Shares in Vestas, the world’s largest manufacturer of wind
turbines shot up 11 percent after the firm announced order, profits
and revenues were all up in the third quarter compared to last
This came despite warnings of ongoing trade issues, a slowdown
in Asia and ongoing price pressures.
The order backlog climbed to a record of 3,646 million euros
(U.S. $4,039 million).
Group President and CEO Henrik Andersen said it was pleasing to
see the near 4 gigawatts of orders placed during the last three
months split across 20 markets.
“And just to mention a few here we have Finland, Greece,
Turkey and France, as main contributors to it, but it’s really nice
to see that that works across Europe,” he said on a call to
analysts before pointing to the potential for more activity in
Europe and beyond.
“We have an auction here in Poland, which is happening in Q4.
Italy has announced a 5-gigawatt technology neutral auction in
2021,” he said, adding that South Africa was developing an annual
program of 1.5 gigawatts annually.
Headwinds in Asia Pacific
Despite the strong showing the company also said it expects to
see trade tariffs weighing on profitability.
Marika Fredriksson, the company’s CFO said an impact of 1
percent of revenue had already been increased to 1.5 percent and
there was no expectation of that reducing in the near term. She
also said that fears around suppliers squeezing them as a result of
their increased order book were not valid saying heavy industry did
not enjoy the same high demand that Vestas currently did.
Geographically, Asia Pacific was relatively slow for the company
with deliveries down 16 percent so far this year compared to the
same period in 2018.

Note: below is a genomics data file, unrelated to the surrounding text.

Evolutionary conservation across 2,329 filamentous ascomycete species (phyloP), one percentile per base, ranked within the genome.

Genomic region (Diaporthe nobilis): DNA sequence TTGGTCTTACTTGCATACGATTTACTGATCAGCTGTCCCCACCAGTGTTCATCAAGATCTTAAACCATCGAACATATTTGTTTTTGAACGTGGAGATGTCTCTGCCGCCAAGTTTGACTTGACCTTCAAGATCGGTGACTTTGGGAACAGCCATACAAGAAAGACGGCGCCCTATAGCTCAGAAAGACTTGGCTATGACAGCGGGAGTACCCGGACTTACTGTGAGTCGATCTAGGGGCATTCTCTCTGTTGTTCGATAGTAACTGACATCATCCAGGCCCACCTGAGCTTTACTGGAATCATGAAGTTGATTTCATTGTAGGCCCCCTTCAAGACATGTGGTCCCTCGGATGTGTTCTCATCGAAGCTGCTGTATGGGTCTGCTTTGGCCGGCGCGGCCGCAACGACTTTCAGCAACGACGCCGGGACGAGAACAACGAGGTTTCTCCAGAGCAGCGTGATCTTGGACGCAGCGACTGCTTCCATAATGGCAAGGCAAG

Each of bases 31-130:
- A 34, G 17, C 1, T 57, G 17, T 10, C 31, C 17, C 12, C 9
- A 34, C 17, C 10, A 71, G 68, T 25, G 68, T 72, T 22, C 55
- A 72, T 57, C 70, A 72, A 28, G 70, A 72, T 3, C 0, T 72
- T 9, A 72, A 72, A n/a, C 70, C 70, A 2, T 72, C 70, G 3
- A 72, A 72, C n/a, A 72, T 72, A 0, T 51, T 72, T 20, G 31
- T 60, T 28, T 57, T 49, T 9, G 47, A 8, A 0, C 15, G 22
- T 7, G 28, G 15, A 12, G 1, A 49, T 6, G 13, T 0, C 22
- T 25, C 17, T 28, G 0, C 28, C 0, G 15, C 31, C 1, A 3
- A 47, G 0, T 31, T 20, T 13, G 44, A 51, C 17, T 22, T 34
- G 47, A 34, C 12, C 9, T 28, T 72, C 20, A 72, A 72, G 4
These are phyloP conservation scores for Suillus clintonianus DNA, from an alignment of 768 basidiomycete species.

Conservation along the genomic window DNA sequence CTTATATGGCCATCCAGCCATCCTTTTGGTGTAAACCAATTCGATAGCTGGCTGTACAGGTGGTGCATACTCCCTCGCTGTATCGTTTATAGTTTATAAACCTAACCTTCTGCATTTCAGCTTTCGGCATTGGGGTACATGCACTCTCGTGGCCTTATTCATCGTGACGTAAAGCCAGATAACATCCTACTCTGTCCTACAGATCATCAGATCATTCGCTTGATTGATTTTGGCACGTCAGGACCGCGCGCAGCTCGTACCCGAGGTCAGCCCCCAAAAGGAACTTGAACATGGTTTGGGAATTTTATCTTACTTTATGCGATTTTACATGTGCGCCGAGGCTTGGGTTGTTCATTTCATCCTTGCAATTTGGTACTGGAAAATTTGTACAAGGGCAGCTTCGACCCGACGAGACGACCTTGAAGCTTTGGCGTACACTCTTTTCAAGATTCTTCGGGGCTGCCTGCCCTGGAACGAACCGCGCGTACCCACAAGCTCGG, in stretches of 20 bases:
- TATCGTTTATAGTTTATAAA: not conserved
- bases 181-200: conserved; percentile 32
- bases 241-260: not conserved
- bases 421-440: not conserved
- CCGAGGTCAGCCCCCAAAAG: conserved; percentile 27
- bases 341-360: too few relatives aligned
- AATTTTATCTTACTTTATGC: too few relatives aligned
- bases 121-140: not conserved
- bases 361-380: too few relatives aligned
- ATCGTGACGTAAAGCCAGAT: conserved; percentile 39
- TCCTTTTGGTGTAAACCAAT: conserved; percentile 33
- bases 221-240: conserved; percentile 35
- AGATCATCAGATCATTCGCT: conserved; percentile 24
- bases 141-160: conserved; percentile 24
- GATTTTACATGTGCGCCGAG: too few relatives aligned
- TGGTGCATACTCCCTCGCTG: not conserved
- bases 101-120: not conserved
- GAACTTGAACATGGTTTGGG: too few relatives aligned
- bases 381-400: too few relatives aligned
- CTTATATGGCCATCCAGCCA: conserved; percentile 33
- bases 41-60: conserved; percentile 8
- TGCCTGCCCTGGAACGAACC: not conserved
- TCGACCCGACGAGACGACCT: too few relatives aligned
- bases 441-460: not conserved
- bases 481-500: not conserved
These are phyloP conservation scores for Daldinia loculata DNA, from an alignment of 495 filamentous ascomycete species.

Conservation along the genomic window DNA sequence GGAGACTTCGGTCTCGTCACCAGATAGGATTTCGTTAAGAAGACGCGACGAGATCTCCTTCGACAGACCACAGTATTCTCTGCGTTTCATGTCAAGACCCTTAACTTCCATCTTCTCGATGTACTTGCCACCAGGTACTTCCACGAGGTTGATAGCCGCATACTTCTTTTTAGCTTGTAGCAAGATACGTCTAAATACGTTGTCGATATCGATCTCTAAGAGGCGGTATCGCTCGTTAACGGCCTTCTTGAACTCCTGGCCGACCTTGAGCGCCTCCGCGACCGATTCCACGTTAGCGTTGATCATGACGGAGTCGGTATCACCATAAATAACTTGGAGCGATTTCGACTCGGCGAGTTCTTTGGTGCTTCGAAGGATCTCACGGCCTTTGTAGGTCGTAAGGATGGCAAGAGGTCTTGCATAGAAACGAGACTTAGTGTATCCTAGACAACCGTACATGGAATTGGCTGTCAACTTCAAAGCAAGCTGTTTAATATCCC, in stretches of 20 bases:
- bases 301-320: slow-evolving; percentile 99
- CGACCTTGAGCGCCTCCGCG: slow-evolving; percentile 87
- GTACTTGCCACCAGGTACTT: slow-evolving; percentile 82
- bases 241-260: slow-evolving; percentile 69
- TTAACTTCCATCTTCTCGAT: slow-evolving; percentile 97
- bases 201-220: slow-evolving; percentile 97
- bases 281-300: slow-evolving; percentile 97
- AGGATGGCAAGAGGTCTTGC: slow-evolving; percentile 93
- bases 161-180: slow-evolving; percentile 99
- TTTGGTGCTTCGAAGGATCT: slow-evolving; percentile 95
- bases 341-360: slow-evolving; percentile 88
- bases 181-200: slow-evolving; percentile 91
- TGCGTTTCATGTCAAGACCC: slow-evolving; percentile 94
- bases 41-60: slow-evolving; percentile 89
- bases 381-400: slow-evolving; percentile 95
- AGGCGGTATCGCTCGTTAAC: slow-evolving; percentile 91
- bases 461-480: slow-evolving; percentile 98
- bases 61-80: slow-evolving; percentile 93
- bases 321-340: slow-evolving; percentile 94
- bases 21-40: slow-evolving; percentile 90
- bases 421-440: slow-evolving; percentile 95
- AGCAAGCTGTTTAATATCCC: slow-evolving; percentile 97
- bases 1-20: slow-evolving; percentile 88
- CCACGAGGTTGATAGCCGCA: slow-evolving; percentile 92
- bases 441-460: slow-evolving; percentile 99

Asked about the weaker performance in Asia, Andersen said they
were being selective about the projects they worked on.
“It has to create value for shareholders and therefore if we
walk away from something, it’s generally because either the price
or the project margin was not sustainable for us to say yes.”
He pointed to strong prospects for new orders and said the firm
was talking to policymakers and customers in China about a
subsidy-free approach, and expected India to ramp-up to meet its
wind power target of 140 gigawatts of installed capacity by
Services prove to be a bright spot
The firm’s services business provided several bright spots in
Q3, with Andersen going as far as to herald a “stellar
Competition and falling tender prices have put a squeeze on
turbines the revenue from service contracts is valued very highly.
Half of Vestas’ contracted future revenue is from service
contracts and half is from turbine orders.
Building up service contracts was a key factor in
Siemens Gamesa’s recent acquisition of Senvion, according to
Shashi Barla, WoodMac’s principal analyst for global wind supply
chain and technology.
Vestas added another 5 gigawatts of services contracts taking
its tally to 91 gigawatts. The average duration of these contracts
is now 18 years. It also secured 25 contracts for turbine
On its offshore partnership with Mitsubishi Heavy Industries,
MHI Vestas, the company flagged a pipeline of 6.2 gigawatts and the
contract win for three turbines to be used for the Groix &
Belle-Ile floating project.
“It’s not necessarily the 29 megawatt of order that is the
takeaway here, it’s the innovation that goes in it and making an
effort to see the floating platform start working offshore,” said
Andersen. “That’s an important innovation and technology for
Earlier this week, the developer of the floating wind project,
Eolfi, was acquired by
oil major Shell.
Source: FS – GreenTech Media
Vestas Logs Strong Q3 Despite Price Pressure and Trade Woes